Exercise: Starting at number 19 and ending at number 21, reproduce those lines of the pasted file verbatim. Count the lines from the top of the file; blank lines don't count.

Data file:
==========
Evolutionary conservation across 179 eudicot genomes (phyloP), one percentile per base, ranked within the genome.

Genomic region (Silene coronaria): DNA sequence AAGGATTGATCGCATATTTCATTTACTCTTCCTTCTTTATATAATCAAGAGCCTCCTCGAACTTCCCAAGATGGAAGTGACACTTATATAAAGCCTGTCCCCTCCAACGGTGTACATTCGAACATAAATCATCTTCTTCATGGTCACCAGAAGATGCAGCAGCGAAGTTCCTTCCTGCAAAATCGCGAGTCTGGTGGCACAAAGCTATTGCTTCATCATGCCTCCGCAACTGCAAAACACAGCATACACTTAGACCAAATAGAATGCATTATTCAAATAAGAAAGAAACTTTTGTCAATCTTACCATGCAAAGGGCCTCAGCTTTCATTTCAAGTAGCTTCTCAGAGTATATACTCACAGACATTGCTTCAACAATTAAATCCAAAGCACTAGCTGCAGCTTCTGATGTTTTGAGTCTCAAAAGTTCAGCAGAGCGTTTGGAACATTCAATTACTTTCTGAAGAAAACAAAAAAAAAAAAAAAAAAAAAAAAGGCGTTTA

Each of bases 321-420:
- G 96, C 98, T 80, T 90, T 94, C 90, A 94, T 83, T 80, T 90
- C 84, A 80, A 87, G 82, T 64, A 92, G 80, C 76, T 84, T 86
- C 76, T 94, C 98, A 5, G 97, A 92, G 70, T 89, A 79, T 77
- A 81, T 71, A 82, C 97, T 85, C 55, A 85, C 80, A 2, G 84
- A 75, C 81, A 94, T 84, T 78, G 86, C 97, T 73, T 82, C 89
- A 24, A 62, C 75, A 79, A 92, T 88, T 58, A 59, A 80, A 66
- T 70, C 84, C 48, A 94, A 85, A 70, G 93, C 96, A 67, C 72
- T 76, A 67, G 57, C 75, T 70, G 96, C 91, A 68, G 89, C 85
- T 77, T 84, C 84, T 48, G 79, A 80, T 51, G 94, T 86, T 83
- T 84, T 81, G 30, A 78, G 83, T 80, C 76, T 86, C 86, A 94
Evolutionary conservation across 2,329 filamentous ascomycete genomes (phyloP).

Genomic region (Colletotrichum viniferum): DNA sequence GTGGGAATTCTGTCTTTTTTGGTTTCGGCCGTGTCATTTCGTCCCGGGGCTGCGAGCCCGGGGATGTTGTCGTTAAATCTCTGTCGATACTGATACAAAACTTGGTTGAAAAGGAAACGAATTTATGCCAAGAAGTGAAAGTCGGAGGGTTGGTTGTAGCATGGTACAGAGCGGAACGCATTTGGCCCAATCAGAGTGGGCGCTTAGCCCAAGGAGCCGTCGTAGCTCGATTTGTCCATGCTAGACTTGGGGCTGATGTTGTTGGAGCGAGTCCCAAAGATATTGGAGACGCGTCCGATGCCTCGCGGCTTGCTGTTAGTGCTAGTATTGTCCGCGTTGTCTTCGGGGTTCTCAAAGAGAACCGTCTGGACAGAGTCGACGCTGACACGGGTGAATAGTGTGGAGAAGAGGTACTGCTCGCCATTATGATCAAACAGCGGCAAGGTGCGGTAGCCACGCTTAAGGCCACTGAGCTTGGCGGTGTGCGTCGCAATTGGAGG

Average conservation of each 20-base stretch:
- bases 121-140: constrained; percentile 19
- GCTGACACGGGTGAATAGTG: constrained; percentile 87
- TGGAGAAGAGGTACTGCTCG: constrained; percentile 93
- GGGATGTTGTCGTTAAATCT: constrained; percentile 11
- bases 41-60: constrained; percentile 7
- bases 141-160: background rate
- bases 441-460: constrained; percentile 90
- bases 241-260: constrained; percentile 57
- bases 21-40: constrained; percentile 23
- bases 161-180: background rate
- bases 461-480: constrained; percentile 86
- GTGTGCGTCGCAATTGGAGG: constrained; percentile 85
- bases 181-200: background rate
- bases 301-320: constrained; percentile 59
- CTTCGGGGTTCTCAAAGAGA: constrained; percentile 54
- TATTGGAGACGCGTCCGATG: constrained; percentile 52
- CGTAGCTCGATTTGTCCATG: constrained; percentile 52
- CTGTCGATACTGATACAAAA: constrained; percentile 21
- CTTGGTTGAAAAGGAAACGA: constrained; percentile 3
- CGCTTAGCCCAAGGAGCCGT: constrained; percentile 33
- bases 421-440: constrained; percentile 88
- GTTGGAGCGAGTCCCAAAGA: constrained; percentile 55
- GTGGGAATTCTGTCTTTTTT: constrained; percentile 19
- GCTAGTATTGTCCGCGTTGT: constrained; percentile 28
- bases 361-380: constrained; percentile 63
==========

- TGGAGAAGAGGTACTGCTCG: constrained; percentile 93
- GGGATGTTGTCGTTAAATCT: constrained; percentile 11
- bases 41-60: constrained; percentile 7